The walls are fine as they are – aren’t they? They certainly could be, but despite the fact this has all taken a long time, it will be fantastic when this is all finally finished!
The traditional covering of a straw wall is not surprisingly the same as the covering of a masonry wall – plaster. The only difference being conventional practise on masonry utilises cement, while a plaster for straw should be breathable. This breathability is the most desirable approach on any solid wall structure that pre-dates damp courses. Indeed the straw walls when plastered and lime washed, being close to two feet thick will actually look very much like the stone walls themselves.
The most commonly used breathable plasters employ lime as the binder, but there is an alternative; clay. You only have to look out of the back door of the pottery to realise there’s clay not very far away. The give away is the abundance of marsh grass that’s growing. In April 2011 we had the ditch across the back field cleared with a digger. Beneath about 8” of topsoil was revealed solid clay. When we saw it we couldn’t resist it we simply had to spread it on the straw walls!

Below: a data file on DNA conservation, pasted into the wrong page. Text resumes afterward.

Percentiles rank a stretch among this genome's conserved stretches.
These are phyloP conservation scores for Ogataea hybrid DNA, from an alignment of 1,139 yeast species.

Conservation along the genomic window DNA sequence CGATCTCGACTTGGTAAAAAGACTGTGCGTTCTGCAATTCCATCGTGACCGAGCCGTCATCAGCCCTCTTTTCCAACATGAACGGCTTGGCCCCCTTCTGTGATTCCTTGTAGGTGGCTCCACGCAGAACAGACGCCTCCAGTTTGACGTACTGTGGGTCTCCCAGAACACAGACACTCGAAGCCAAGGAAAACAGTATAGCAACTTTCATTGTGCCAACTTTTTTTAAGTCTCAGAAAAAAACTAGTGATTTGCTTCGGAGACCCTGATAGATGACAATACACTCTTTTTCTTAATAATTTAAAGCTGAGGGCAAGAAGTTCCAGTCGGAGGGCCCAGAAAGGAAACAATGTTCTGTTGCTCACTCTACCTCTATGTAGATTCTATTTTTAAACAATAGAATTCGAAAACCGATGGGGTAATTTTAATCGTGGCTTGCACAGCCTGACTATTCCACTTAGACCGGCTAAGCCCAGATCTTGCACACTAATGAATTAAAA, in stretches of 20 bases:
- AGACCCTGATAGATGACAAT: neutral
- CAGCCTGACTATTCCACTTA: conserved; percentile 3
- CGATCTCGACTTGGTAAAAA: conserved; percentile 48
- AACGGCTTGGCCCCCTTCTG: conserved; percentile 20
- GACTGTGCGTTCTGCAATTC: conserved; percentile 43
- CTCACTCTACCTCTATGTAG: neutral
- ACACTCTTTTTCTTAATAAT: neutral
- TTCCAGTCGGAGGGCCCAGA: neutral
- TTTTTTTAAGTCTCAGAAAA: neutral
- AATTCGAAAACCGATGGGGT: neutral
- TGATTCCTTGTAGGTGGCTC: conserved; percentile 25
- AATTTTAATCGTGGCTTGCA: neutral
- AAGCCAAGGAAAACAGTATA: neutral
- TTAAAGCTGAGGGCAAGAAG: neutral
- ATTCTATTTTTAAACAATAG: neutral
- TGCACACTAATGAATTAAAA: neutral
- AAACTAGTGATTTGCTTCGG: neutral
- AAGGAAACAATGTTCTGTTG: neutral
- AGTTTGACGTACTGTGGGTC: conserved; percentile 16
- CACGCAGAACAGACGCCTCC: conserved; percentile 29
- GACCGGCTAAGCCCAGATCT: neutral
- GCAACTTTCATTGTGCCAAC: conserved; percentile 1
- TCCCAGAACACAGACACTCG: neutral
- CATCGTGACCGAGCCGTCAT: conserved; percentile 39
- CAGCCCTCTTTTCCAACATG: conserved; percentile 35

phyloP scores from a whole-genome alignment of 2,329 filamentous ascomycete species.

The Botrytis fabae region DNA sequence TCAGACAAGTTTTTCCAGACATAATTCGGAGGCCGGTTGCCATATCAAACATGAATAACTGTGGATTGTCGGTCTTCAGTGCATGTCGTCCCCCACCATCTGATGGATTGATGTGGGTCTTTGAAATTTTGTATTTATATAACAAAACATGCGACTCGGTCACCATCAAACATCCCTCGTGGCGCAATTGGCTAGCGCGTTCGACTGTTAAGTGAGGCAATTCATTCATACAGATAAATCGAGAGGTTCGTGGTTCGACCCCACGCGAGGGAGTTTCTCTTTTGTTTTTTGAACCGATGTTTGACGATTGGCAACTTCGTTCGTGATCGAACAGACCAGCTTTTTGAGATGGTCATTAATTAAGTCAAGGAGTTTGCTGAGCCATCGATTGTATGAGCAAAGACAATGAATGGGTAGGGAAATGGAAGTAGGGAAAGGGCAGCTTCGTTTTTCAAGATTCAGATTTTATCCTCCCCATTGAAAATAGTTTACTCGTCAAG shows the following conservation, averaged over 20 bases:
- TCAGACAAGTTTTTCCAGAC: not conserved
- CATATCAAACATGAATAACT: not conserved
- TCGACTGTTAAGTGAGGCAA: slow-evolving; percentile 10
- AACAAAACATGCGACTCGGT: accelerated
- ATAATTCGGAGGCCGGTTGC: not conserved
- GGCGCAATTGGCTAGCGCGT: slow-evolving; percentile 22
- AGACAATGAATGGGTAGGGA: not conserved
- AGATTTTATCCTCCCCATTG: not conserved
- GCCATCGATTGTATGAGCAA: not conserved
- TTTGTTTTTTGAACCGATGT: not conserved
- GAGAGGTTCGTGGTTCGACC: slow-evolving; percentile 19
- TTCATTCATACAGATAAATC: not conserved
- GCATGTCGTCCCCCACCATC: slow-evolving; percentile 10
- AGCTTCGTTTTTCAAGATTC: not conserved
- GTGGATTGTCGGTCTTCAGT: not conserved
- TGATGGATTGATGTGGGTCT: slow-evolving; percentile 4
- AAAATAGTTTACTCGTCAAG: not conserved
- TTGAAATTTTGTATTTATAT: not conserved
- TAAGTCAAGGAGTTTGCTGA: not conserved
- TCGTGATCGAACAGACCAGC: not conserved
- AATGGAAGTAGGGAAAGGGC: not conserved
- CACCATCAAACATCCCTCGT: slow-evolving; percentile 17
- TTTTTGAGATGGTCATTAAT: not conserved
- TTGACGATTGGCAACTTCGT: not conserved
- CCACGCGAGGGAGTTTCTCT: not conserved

A slip (liquid clay) coat was sprayed onto the straw first to provide a key for the next layer; the scratch coat. The plaster was made from clay which was dug from the ditch. It was slaked in water for a few days so it could be passed through a sieve made from ½” mesh to remove any stones and roots. The dug clay was naturally sandy so test panels carried out previously on the straw revealed that it had low shrinkage and was therefore not liable to crack. This meant that with a small amount of additional sand and plenty of chopped straw for tensile strength, a very good and sticky, usable plaster was made. The plaster was applied to the walls by hand – messy but fun! Once the scratch coat was dry a top coat without any chopped straw was sprayed on. The finished plaster was allowed to dry again and finally it was lime washed.
The resulting finish is both beautiful and practical. Solid walls of stone and straw painted white help to bring a calm ambiance to the pottery which is conducive to creative working.